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Author Notes: You’ve heard of the “eat-to-sweat” hypothesis — eating spicy food makes us cool down during hot weather. But is it true? According to researchers from Cornell, that is not likely the reason countries with hotter climates use more spices. The more probable reasons: spices kill food-borne bacteria that grow faster and better in warmer areas, they are thought to contribute to one’s physical well-being, and they simply make foods taste good.
In North Africa, harissa is a fiery, red chili paste that is a kitchen staple. This is a very easy recipe. —Loulies
Makes 1 cup
- 3 teaspoons caraway seeds
- 3 teaspoons cumin seeds
- 3 teaspoons coriander seeds
- 3 fresh red chilies
- 1 red pepper
- 4 garlic cloves
- 1 small bunch cilantro, leaves only
- 1 lemon
- 6 tablespoons good olive oil
- 1 teaspoon kosher or sea salt
- Toast caraway, coriander and cumin seeds in a dry pan, pound the seeds in a mortar and pestle, puree in a food processor with chilies (deseeded), charred and peeled red bell pepper, peeled garlic, cilantro leaves, a good squeeze of lemon juice, olive oil and salt. You will end up with a spicy, thick paste. Pack it into a glass jar, cover with a layer olive oil and refrigerate. It will keep for about a month and can be used as a marinade for meat (rub it on flank steak or kebabs), as a condiment with couscous, or spread on pita with hummus for a quick appetizer.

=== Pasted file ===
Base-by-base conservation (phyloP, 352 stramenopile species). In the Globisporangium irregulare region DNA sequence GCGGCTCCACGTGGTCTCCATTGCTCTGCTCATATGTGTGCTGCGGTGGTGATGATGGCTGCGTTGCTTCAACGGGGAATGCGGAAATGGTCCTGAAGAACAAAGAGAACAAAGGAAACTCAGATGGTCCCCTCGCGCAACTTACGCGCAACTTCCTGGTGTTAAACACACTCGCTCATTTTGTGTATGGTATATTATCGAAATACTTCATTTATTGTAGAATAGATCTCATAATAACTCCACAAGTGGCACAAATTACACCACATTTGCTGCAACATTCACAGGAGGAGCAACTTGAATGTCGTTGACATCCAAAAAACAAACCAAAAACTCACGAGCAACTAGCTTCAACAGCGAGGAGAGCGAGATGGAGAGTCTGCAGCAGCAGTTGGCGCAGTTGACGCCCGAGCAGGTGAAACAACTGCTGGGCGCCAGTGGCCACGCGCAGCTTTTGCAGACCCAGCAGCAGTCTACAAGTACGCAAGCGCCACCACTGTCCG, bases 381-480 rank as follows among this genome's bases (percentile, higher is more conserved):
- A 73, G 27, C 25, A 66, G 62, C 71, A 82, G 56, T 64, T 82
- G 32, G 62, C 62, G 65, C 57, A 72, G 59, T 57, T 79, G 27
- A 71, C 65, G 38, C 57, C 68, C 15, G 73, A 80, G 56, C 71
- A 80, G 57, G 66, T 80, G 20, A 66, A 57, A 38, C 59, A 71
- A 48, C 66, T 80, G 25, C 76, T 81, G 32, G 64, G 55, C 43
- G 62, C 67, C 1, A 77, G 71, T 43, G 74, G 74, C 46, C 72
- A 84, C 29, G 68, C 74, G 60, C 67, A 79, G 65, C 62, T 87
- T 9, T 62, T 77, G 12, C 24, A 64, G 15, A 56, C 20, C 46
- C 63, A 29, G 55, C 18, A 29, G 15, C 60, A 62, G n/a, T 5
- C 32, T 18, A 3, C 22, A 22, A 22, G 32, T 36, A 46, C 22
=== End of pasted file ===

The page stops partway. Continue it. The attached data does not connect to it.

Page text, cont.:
- This recipe was entered in the contest for Your Best Chili Pepper Recipe
Go Greek (Yogurt)
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Bagel and lox, in a salad.
Savor the season.
Churn with confidence.
A board to go nuts over.